STEROIDS & OTHER DRUGS
Finally, what of steroids and other drugs? Steroids will, of course, have profound effects on the above discussion. Injecting say 500-1000mg per week of Sustanon (a testosterone blend) will shoot total and free testosterone levels far above the high normal range, and will have all sorts of additional effects on things like estradiol (which will go up), cholesterol levels, etc… The person will also put on a considerable amount of lean bodymass on such a regimen, but potential side effects may occur that will have to be dealt with.
The addition of other steroids, GH, insulin, anti estrogens, etc, etc, further complicates things and adds a new level of potential issues that are beyond the scope of this article. Suffice it to say: (a) this article is generally directed at people not using large doses of steroids and other drugs (though low dose HRT is often needed for some people to optimize their metabolism) and (b) people that are using steroids and other drugs that bring them far above normal lab values need to have regular blood work done for obvious reasons, such as seeing if the drugs are having a negative impact on liver function, cholesterol levels, etc. If a person is using the above example of 500mg per week of Sustanon, there is no real reason to test for Testosterone levels now is there?
This article is designed to be a down and dirty primer and introduction to understanding the value of regular blood work with some strategies and pointers for optimizing hormones and other things that negatively or positively impact your health and ability to add lean body mass and minimize bodyfat levels. It’s not intended as an exhaustive review of the topic or a guide to take matters into your own hands without the guidance of your doctor.
It is intended to give the reader a solid foundation they can work from and make bodybuilders and other athletes realize they are throwing away literally thousands of dollars each year on supplements, drugs, etc., not to mention a great deal of wasted time, if their hormones are sub optimal. See you in the gym!
*Different labs can have slightly different values for testosterone and other tests. That was the high/low value for testosterone with the lab I used. Others can be as low as 250ng/dl and as high as 1500ng/dl of testosterone.
** No, DHT is not the sole cause of prostate cancer. It’s far more complicated then that and estradiol appears to play a pivotal role in addition to other physiological variables that have yet to be fully elucidated.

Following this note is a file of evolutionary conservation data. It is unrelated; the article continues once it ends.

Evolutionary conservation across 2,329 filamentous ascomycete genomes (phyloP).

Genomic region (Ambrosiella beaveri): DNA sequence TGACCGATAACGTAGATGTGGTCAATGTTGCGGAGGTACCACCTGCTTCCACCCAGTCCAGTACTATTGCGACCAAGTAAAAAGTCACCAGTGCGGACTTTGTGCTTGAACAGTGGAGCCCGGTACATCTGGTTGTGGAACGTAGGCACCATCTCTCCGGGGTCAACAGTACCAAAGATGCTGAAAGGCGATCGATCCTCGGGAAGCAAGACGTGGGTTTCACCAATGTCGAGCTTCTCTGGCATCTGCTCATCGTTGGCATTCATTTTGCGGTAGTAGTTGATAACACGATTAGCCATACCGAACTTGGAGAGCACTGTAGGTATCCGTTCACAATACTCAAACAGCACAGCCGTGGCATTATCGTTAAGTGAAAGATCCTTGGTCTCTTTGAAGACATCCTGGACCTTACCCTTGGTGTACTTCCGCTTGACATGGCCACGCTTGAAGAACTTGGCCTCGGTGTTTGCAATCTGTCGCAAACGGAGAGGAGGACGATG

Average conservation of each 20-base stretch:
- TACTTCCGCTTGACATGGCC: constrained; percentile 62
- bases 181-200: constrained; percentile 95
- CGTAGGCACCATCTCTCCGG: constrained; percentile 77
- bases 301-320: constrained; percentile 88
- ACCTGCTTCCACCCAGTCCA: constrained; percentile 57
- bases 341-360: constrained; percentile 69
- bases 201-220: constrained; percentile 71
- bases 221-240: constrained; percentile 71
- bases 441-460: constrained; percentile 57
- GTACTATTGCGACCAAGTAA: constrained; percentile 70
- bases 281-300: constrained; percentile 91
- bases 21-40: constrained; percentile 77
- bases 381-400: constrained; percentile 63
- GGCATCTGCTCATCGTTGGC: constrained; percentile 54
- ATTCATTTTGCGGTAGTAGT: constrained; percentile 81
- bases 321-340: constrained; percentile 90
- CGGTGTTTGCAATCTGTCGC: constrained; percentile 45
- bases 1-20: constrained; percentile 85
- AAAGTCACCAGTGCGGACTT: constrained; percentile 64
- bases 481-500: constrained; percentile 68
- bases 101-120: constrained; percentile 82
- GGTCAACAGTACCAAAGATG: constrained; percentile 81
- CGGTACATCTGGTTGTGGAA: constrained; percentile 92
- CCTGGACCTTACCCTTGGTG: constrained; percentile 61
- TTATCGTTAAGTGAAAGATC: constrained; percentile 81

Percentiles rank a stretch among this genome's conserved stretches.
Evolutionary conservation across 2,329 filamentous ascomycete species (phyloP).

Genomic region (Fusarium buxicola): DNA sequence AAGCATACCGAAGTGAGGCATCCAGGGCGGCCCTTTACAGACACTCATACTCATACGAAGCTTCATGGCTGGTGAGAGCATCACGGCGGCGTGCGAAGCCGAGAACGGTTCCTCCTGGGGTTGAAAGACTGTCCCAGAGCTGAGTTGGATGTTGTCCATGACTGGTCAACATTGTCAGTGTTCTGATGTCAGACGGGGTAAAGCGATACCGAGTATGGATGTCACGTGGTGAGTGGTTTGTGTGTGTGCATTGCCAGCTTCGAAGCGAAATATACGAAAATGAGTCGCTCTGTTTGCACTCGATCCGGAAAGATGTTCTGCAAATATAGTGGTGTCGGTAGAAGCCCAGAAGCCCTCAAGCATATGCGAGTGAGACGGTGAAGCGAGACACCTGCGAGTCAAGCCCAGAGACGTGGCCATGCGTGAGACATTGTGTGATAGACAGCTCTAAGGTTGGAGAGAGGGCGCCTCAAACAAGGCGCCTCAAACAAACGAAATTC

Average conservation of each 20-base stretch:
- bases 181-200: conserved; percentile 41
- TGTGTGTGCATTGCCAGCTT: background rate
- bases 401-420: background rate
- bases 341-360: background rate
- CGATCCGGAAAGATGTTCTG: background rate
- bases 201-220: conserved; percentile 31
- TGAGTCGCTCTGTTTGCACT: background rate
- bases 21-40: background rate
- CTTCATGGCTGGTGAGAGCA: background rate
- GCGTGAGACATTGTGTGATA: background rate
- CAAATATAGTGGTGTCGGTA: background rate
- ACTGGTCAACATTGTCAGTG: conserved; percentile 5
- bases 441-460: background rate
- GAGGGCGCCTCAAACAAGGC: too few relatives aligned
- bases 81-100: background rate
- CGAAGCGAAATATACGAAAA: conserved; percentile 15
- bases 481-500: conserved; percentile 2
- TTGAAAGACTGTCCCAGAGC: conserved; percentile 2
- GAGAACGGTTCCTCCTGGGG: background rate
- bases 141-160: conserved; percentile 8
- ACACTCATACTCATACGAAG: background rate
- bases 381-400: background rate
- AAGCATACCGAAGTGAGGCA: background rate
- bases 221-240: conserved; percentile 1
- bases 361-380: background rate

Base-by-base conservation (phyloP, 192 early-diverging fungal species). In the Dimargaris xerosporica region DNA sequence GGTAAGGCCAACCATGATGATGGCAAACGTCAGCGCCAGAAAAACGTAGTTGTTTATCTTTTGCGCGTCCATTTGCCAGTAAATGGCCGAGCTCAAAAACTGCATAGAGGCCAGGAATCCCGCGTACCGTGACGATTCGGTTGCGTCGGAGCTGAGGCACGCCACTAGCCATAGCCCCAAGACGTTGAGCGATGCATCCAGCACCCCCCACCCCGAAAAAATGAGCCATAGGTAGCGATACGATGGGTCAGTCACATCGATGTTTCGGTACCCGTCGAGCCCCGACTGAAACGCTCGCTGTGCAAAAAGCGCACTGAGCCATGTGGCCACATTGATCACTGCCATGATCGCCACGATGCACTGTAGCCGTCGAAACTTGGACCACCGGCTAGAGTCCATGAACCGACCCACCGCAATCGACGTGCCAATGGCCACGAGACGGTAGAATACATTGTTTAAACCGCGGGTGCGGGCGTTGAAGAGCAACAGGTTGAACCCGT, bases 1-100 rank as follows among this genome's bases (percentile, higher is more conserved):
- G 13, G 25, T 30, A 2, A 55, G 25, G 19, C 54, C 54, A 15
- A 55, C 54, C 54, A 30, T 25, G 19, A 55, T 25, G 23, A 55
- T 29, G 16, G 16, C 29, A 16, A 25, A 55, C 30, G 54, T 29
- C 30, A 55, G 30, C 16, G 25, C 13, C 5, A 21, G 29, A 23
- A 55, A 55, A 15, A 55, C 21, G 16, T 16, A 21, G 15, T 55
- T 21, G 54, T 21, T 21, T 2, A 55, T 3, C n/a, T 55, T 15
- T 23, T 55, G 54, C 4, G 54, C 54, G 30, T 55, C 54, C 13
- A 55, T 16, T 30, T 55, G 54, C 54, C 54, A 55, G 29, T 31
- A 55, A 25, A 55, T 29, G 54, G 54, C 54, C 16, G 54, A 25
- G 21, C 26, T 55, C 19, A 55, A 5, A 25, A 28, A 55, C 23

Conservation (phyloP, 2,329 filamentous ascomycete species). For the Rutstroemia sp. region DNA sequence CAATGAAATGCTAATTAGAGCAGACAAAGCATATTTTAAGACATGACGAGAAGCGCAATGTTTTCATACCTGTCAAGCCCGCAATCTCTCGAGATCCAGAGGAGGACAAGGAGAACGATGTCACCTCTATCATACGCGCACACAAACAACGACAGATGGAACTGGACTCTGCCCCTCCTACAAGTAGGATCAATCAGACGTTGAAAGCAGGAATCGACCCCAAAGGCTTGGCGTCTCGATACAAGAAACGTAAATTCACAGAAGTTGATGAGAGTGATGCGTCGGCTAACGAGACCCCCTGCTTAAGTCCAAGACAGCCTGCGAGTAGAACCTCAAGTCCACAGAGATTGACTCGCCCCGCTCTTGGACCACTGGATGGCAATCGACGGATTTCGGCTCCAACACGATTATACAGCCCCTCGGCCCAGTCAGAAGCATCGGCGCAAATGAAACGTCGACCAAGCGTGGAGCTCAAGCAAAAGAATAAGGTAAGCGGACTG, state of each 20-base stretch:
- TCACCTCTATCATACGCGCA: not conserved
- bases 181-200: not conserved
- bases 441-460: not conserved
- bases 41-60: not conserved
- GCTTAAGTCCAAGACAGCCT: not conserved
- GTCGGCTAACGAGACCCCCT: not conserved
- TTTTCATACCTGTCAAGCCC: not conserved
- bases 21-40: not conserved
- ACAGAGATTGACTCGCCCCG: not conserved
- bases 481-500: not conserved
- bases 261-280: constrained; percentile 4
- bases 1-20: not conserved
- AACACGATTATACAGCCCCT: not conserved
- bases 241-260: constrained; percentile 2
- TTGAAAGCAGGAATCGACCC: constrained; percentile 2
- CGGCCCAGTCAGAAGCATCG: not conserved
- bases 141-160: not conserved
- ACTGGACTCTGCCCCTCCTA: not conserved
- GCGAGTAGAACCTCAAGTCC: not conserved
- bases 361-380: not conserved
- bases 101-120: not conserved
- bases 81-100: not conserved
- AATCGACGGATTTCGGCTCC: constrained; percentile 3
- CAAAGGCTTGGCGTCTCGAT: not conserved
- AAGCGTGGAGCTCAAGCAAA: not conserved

*** Life Extension uses LabCorp as their primary testing facility.
**** Contrary to popular belief, men do require some estrogen just as women require some testosterone. The goal is not to have zero estradiol in men.
***** studies have found approx 30% of calories from fat is required for optimal testosterone levels. Data also suggests that not all fat is created equal here with some saturated fat being needed in the diet. That’s why the diet I recommend in my BBR Program, which can be found at my main web site, attempts to optimize fat intakes and other nutrients for anabolic hormones such as testosterone levels.
About the Author
Will Brink, owner of BrinkZone.com, is a columnist, contributing consultant, and writer for various health/fitness, medical, and bodybuilding publications. His articles relating to nutrition, supplements, weight loss, exercise and medicine can be found in such publications as Let’s Live, Muscle Media 2000, MuscleMag International, The Life Extension Magazine, Muscle & Fitness, Inside Karate, Exercise For Men Only, Body International, Power, Oxygen, Penthouse, Women’s World and The Townsend Letter For Doctors. He is the author of Priming The Anabolic Environment and Weight Loss Nutrients Revealed. He is the Consulting Sports Nutrition Editor and a monthly columnist for Physical Magazine and an Editor at Large for Power magazine. Will graduated from Harvard University with a concentration in the natural sciences, and is a consultant to major supplement, dairy, and pharmaceutical companies.
He has been co-author of several studies relating to sports nutrition and health found in peer reviewed academic journals, as well as having commentary published in JAMA. He runs the highly popular web site BrinkZone.com, which is strategically positioned to fulfill the needs and interests of people with diverse backgrounds and knowledge. The BrinkZone site has a following with many sports nutrition enthusiasts, athletes, fitness professionals, scientists, medical doctors, nutritionists, and interested lay people. William has been invited to lecture on the benefits of weight training and nutrition at conventions and symposiums around the U.S. and Canada, and has appeared on numerous radio and television programs.
William has worked with athletes ranging from professional bodybuilders, golfers, fitness contestants, to police and military personnel.